Sales Tax Exemption for Fencing Following Wildfire
Senate Bill 318 would allow for a sales tax exemption for purchases to reconstruct, repair or replace certain fencing damaged or destroyed by wildfires across the state in December. This week, the House Tax Committee amended the bill to remove language added by the Senate providing property tax abatements following disaster and destroyed property and removed a provision creating a sales tax exemption for all fencing materials and services used for enclosing agricultural land and created a substitute bill.
Retailer Tax Credit for Collection of State Sales Tax
Senate Bill 463 would allow retailers to retain 1.5 percent of the retail sales and compensating use tax that they collect each month up to $300. Any retailer that files a consolidated return for reporting retail sales and compensating use tax prior to January 1, 2022, would be subject to the $300 per retailer limitation. The Senate Tax Committee heard the bill this week and then passed it out favorably. The bill would decrease sales tax revenue to the state by an estimated $50 million in fiscal year 2023.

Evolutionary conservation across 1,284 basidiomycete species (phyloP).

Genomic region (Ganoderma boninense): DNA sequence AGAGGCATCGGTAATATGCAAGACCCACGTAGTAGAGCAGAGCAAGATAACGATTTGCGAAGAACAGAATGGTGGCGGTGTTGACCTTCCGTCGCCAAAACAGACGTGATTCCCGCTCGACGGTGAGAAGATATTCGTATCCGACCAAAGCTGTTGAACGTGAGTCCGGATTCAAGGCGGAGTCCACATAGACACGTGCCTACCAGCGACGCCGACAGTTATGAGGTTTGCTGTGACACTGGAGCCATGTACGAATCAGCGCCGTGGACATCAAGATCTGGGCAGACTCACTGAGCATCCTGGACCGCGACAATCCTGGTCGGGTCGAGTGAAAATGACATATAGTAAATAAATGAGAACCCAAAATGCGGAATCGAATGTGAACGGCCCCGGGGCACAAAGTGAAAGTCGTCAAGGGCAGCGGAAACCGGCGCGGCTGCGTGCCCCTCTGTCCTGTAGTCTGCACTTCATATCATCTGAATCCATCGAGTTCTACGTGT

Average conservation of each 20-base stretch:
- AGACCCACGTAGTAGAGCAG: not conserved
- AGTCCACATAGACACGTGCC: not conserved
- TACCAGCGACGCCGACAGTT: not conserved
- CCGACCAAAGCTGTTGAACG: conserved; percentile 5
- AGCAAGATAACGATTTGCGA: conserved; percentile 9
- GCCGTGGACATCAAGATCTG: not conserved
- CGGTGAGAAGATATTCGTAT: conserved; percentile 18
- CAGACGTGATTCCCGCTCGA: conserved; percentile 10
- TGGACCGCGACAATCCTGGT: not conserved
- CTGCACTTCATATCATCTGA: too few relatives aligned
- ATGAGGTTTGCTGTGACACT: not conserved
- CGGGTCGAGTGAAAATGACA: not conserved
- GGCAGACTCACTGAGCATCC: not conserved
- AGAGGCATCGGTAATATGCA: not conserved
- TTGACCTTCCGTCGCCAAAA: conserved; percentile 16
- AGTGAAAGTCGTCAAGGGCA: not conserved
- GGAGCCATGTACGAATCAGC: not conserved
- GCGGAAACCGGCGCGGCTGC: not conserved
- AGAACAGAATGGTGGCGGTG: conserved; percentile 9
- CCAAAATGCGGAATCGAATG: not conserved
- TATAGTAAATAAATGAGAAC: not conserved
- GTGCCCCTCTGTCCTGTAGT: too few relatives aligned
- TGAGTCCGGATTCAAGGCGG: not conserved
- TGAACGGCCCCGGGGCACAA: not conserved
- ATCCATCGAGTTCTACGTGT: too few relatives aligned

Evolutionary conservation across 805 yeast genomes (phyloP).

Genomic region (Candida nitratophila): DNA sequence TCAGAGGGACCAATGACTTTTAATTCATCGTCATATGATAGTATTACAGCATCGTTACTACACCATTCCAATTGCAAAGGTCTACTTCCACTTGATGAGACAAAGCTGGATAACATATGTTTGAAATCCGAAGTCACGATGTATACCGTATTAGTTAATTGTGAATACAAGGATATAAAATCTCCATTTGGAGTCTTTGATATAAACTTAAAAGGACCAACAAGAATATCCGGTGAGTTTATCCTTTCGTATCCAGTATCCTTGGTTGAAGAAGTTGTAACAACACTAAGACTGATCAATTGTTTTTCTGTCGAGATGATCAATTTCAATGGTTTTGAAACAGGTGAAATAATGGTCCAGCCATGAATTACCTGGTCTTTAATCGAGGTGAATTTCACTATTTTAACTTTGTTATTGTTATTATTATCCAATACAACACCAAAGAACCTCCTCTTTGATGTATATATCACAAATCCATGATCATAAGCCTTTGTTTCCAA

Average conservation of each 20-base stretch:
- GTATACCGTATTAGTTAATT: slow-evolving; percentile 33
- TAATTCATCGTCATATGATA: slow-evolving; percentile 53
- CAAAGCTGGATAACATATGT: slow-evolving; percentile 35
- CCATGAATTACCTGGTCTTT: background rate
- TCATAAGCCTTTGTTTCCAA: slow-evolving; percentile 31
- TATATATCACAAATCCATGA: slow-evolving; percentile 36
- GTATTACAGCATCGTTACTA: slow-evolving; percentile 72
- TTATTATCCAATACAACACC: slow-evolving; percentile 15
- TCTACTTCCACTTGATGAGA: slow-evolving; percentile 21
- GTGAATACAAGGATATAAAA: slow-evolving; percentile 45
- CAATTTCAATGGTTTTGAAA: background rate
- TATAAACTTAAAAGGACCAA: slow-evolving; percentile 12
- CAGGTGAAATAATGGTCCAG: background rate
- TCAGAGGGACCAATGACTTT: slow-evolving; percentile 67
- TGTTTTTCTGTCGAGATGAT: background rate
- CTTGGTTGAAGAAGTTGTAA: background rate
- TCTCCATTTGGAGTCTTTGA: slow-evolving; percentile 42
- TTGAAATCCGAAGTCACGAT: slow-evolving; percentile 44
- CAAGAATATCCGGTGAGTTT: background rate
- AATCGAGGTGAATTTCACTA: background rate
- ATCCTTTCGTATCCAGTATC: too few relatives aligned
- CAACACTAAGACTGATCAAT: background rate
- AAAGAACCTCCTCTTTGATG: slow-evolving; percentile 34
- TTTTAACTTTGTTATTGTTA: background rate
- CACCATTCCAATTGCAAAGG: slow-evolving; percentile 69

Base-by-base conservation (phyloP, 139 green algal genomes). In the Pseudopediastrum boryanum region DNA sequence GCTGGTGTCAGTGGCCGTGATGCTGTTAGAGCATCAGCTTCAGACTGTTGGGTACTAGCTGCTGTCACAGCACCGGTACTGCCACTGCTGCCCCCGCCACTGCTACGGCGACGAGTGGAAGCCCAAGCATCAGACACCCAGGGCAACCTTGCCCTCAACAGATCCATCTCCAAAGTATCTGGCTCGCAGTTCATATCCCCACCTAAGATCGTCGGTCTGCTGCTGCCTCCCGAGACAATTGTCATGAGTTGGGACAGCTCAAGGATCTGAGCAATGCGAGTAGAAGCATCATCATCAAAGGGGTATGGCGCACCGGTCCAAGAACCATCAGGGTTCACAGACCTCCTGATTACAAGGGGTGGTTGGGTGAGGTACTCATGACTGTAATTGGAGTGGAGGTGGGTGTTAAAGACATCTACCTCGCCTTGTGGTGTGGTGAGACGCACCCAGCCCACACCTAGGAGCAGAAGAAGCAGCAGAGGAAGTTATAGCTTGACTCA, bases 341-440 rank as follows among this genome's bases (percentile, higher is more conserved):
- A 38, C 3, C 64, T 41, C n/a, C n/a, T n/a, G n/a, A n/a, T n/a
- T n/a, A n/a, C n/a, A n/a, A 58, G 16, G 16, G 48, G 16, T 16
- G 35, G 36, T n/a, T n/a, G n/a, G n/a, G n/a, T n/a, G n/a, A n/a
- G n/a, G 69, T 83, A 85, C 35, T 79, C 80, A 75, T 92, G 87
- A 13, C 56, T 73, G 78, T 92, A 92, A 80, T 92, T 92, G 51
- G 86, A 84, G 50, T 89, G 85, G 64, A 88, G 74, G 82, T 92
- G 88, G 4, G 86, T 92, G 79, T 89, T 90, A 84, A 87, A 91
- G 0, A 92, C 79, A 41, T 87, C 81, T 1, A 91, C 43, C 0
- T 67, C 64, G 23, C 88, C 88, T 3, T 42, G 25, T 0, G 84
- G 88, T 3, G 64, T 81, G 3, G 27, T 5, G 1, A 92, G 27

Kansas Seed Law
This week, the House Agriculture Committee took final action on House Bill 2563. Introduced at the request of the Kansas Dept. of Agriculture (KDA), the bill would make comprehensive changes to the Kansas Seed law, including authorizing the agency civil penalty authority over the seed industry. Last fall, Kansas Agribusiness Retailers Association (KARA) worked closely with the agency to amend the proposed language in the bill. KARA requested an amendment to remove language allowing the agency authority to assess a new penalty each day for a continuing violation. The committee adopted this amendment and passed the bill out favorably as amended.
KDA Agency Fees